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Thursday, April 30, 2015

OPINION:

Contrary to what has been reported in The New York Times, the Clinton Foundation never agreed to stop raising money from foreign governments while Hillary was secretary of state. Money from foreign governments should have been off-limits. It risks the appearance that American foreign policy is up for sale. Her refusal to accept any limits on foreign fundraising in 2009, even when senators pressed her, red flagged what the Clintons intended to do. Her own words are damning.

During Hillary’s confirmation hearing on Jan. 13, 2009, members of the Senate Foreign Relations Committee — Democrats and Republicans both — warned about this risk.


But Hillary stonewalled them. She had already worked out an agreement with President-elect Obama’s transition team, and she refused to change it in any way. The agreement imposed no limits on who could give — including foreign governments — or how much. If the State Department or the White House had concerns about a proposed gift, the Clinton Foundation would listen, the agreement said. But the foundation, not the White House or State Department ethics officers, would have the final say. This agreement wasn’t worth the paper it was printed on. It protected the foundation from government meddling, but didn’t protect the nation.

The senators could see that, and made dire predictions during the hearing. Those predictions may be coming true. If so, the senators are to blame, not just Hillary. Despite their fears, they fawned over her that day, and rubber-stamped her 16-1. Only Sen. David Vitter of Louisiana voted “nay.”

As a courtesy, presidents generally get their way on Cabinet picks. Only two nominees have been turned down since World War II. But the senators who confirmed Hillary that day, without extracting any meaningful limits on fundraising from foreign countries and other foreign donors, failed us.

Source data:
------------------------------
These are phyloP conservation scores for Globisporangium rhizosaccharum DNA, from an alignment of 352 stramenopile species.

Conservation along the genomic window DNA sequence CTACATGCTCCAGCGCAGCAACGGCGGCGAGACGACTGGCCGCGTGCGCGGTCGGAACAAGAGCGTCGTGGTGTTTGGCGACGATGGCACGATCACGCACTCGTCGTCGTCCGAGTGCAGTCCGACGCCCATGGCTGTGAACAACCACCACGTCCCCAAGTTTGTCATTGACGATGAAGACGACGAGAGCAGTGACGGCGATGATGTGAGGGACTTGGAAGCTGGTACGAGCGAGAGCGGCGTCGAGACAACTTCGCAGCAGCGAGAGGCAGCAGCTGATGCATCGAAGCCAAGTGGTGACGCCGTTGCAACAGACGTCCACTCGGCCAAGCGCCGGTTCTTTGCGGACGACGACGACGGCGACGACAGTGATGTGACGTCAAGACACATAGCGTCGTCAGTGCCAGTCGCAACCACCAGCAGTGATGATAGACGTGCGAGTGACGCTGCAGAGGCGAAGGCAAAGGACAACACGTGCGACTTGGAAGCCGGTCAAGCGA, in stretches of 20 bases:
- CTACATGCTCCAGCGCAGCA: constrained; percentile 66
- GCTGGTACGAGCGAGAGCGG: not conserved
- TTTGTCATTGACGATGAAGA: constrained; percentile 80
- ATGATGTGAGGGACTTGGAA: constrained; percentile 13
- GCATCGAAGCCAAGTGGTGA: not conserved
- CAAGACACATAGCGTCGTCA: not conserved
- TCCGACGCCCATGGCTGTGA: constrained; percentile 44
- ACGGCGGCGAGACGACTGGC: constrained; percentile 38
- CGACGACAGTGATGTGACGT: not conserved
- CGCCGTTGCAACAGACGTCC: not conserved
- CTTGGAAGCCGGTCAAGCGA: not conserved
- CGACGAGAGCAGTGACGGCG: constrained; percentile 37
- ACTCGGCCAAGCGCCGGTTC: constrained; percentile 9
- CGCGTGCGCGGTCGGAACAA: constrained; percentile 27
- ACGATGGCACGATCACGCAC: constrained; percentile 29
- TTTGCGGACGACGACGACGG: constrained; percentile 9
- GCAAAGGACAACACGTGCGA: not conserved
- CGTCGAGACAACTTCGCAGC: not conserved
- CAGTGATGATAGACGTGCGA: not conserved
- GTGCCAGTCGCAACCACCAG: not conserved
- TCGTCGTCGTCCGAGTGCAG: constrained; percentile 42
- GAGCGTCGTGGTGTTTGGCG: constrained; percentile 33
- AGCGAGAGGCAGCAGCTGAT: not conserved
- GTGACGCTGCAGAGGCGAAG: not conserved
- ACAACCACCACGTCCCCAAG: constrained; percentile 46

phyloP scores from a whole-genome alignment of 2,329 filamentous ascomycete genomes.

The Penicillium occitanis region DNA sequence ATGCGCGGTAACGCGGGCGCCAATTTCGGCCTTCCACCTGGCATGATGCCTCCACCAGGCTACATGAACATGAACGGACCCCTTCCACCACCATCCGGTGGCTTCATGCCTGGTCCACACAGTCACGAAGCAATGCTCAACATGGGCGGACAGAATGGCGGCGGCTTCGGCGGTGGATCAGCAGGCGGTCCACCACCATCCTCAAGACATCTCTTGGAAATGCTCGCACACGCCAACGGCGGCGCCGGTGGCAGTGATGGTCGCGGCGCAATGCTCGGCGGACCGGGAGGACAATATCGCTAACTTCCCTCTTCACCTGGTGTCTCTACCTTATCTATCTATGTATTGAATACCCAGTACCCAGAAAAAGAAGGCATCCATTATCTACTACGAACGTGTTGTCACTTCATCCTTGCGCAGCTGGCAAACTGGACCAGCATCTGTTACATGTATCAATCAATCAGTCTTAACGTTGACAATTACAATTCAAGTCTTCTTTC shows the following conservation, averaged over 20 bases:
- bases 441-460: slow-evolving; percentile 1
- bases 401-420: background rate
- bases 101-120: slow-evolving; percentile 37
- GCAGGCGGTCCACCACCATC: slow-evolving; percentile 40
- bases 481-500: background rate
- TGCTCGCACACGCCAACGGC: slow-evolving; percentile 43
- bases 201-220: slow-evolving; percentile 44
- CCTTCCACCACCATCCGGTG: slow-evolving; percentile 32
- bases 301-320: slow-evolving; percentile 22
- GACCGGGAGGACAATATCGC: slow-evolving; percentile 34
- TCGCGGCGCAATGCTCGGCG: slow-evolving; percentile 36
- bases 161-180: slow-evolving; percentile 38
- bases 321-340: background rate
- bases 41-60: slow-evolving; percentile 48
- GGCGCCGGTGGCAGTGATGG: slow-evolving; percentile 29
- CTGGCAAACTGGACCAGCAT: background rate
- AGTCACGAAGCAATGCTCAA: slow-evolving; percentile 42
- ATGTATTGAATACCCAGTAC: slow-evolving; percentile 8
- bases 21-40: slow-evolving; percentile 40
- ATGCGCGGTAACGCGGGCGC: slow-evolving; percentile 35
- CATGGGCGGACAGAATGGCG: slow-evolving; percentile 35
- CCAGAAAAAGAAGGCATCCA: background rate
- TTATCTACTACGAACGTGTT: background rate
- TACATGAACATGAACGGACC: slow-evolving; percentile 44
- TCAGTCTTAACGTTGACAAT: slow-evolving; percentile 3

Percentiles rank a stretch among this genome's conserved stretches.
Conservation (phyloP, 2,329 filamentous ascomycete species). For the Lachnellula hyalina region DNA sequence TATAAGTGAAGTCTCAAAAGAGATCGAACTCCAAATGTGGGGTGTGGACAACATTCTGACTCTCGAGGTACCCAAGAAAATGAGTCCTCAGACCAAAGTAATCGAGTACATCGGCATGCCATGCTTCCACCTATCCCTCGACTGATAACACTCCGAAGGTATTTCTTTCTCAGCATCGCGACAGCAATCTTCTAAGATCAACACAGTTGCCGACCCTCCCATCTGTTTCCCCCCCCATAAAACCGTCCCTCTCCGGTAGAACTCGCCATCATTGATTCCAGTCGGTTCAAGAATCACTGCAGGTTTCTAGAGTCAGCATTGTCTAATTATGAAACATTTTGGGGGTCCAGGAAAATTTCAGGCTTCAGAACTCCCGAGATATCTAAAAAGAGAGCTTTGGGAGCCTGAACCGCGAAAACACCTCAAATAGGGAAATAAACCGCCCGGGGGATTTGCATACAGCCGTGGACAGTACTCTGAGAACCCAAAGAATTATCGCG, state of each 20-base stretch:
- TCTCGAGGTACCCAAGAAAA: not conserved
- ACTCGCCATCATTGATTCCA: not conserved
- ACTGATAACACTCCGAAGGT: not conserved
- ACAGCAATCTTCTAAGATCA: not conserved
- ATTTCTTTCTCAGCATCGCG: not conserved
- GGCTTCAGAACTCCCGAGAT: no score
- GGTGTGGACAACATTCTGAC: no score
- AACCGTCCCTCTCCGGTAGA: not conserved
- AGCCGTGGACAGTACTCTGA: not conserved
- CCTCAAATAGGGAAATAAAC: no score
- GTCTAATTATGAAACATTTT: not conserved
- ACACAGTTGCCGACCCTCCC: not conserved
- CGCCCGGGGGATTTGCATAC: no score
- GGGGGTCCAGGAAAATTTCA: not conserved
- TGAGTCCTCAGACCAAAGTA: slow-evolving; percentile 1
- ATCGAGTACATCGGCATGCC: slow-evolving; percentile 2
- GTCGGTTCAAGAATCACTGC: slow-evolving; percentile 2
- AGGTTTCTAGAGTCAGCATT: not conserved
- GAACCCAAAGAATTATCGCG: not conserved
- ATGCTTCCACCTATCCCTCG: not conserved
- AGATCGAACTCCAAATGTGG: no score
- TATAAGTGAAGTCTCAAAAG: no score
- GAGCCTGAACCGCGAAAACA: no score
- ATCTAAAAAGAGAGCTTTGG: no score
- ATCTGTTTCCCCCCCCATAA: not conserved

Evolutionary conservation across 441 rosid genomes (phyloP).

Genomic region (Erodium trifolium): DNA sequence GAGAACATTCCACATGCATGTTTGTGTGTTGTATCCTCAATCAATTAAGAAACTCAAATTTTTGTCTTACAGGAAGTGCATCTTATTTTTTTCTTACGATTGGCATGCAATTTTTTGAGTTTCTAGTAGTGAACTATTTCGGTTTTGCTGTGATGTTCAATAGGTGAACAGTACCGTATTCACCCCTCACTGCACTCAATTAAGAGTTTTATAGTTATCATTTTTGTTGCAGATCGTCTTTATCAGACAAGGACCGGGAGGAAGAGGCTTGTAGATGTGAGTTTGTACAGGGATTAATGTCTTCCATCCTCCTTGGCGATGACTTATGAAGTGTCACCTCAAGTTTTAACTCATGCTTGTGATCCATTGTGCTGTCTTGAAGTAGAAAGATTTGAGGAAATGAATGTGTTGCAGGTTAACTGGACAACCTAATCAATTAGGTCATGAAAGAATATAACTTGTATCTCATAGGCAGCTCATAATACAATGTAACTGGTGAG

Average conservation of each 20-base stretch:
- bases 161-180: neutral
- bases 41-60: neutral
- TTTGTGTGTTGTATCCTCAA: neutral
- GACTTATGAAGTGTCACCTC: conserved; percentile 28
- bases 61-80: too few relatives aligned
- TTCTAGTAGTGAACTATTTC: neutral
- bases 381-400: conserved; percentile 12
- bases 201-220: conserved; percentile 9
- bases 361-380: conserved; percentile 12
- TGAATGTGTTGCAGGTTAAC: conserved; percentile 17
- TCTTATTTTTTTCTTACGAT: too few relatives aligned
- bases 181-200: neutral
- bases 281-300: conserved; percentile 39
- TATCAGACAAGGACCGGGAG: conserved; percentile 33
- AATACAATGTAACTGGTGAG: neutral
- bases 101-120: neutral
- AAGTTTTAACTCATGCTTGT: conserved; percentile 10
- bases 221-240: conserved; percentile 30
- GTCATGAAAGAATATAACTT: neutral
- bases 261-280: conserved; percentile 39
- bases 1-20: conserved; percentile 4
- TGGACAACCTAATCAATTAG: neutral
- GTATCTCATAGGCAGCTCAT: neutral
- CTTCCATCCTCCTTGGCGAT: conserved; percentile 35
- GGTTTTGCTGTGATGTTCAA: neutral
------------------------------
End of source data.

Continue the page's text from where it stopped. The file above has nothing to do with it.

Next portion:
At the 2009 hearing, Republican Sen. Richard Lugar of Indiana methodically questioned Hillary about her loophole-ridden “Memorandum of Understanding ” (signed by Valerie Jarrett and a foundation representative.) Mr. Lugar hammered that “the Clinton Foundation exists as a temptation for any foreign entity or government that believes it could curry favor through a donation.”

Mr. Lugar requested that Hillary tighten up the agreement: “I believe that contributions from foreign companies and individuals have the potential to raise appearances of conflicts of interest that are as serious as those raised by contributions from foreign governments.”

Hillary responded: “The agreement as written already goes far beyond what any spouse of a Cabinet official has ever done .” Well, duh. No other Cabinet nominee in American history was the wife of a former president, elected to the Senate, a presidential candidate herself and a nominee for secretary of state.

Mr. Lugar also asked if the agreement could be amended to disclose the timing of gifts, the amounts and future pledges, not just donors’ names.

Again, Hillary doubled down: “The agreement already goes far beyond what any spouse of a Cabinet official has ever done.”

Shockingly, Hillary made it clear that if any concerns were raised by the Obama White House or the State Department about foundation fundraising, the foundation would be the arbiter of what’s “appropriate,” not the U.S. government. “In many, if not most cases, it is likely that the foundation or President Clinton will not pursue an opportunity that presents a conflict.”

Translating that gibberish: It will depend on the amount of money being dangled in front of the ex-president. If the amount is large enough, national interest be damned.

Mr. Vitter took a turn at questioning Hillary, raising concerns about foreign individuals and companies — not just countries — donating to the foundation. Mr. Vitter cited one foundation donor who was tangled in a web of connections with Iranian terrorism. One partner of the donor had been named by the Treasury two days earlier as “a terrorist entity” and another partner, Bank Melli “had long been thought to be a procurement front for the Iranian nuclear program.”

Mrs. Clinton regurgitated the stock answer: “Well again, this is an agreement that has been worked out between all of the parties and the fact is that the concerns that were raised in the discussions between the foundation and the president-elect’s team were thoroughly discussed .”

After all the questions were raised and not answered, the U.S. Senate Foreign Relations Committee adjourned.

Hillary had red flagged what she intended to do.

Betsy McCaughey is a senior fellow at the London Center for Policy Analysis.


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